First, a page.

boxers-coverBook #1: Boxers by Gene Luen Yang

Published September 2013 by First Second|325 pages

Where I Got It: I borrowed the paperback from the library

Series: Boxers And Saints #1

Genre: Graphic Novel, Historical Fiction

What It’s About: China, 1898. Bands of foreign missionaries and soldiers roam the countryside, bullying and robbing Chinese peasants.

Little Bao has had enough. Harnessing the powers of ancient Chinese gods, he recruits an army of Boxers–commoners trained in kung fu–who fight to free China from “foreign devils.”

Against all odds, this grass-roots rebellion is violently successful. But nothing is simple. Little Bao is fighting for the glory of China, but at what cost? So many are dying, including thousands of “secondary devils”–Chinese citizens who have converted to Christianity.

What I Thought: I liked it, but not as much as I liked Saints.  I think reading Boxers before Saints will help you understand what’s going on in Saints, because it goes into greater detail about what the Boxer Rebellion actually was. I really like the idea of history being told in the form of a graphic novel.  It’s been a while since I’ve read it (over a month), and now I’m finding that I’m having a hard time talking about the book and what I thought about it.  It’s definitely worth reading, though, and it does make me want to learn more about it. Whether I actually do so remains to be seen, but maybe one day…

It is a good introduction to the subject, though, and I think if you’re new to graphic novels (like I am), Boxers (and Saints) is a really good place to start.  I also liked seeing the other side of the story, and that there are many sides to one event.

My Rating: 3 stars.  Mostly because it’s a good introduction to the Boxer Rebellion and the format makes it different. But it also gets 3 stars because I don’t remember enough to give it a higher rating.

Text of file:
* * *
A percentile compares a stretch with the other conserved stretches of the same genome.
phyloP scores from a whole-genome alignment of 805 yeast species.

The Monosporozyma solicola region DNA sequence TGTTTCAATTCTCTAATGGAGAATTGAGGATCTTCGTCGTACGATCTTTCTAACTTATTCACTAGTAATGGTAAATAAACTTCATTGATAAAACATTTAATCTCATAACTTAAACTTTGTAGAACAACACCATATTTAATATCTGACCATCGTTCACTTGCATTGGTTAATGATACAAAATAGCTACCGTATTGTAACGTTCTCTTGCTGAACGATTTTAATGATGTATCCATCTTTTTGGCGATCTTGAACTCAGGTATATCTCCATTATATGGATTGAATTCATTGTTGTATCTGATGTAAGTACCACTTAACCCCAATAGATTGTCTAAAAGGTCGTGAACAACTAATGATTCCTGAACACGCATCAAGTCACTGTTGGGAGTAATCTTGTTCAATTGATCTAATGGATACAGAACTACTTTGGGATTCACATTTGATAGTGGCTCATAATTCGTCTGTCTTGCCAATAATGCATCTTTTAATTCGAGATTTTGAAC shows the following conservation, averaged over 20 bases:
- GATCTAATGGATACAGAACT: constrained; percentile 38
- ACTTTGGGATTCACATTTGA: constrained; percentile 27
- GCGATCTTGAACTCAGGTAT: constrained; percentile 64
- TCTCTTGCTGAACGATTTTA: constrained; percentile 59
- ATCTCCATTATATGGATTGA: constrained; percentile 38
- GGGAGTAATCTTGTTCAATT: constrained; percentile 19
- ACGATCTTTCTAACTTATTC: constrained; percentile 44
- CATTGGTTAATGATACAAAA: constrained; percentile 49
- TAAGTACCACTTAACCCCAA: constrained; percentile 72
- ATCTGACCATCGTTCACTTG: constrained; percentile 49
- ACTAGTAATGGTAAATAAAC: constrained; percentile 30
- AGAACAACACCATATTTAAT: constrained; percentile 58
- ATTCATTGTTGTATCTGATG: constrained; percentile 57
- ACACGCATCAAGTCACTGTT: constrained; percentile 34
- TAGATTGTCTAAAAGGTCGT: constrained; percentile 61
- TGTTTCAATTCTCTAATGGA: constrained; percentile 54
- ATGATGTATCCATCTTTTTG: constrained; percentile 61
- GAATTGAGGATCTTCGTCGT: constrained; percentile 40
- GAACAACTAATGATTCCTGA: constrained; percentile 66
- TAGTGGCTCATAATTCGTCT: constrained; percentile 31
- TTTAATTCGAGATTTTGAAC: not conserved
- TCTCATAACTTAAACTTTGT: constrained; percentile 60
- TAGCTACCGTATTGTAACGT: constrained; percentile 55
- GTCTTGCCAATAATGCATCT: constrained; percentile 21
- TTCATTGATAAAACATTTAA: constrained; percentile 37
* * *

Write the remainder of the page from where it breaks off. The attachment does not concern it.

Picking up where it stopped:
one-night-for-love-coverBook #2: One Night For Love by Mary Balogh

Published January 2012 (originally published 1999) by Dell|384 pages

Where I Got It: I borrowed the e-book from the library

Series: Bedwyn Saga #0.5

Genre: Adult Romance, Adult Historical Romance

What It’s About: One reckless man…One passionate woman.

Enter the world of Mary Balogh—the glittering ballrooms and vast country estates of Regency-era England, where romance, with all its mystery, magic, and surprises, comes vibrantly alive.

It was a perfect morning in May…

Neville Wyatt, Earl of Kilbourne, awaited his bride at the altar—when a ragged beggar woman raced down the aisle instead. The cream of the ton saw him stare, shocked, then declare that this was his wife! One night of passion was all he remembered as he beheld Lily, the woman he’d wed, loved, and lost on the battlefield in Portugal. Now he said he’d honor his commitment to her—regardless of the gulf that lay between them.

Then Lily spoke her mind…

She said she wanted only to start a new life—wanted only a husband who truly loved her. She had to leave him to learn how to meet his world on her terms. So Lily agreed to earn her keep as his aunt’s companion and study the genteel arts. Soon she was the toast of the ton, every inch a countess fit for the earl, who vowed to prove to his remarkable wife that what he felt for her was far more than desire, that what he wanted from her was much more than…One Night for Love.

What I Thought: This is another one I don’t remember a lot about.  I vaguely remember liking it, but not being super-into the romance.  I do remember not being surprised by the fact that she wasn’t really dead, and that he never told anyone about it.  Other than that, nothing stands out.

My Rating: 2 stars- mostly because I remember nothing, and I don’t remember enough to dislike it, but I also don’t remember enough to actually like it.

city-of-night-coverBook #3: City Of Night by John Rechy

Published January 1994 (originally published 1963) by Grove Press|400 pages

Where I Got It: I borrowed the paperback from the library

Series: None

Genre: Adult Fiction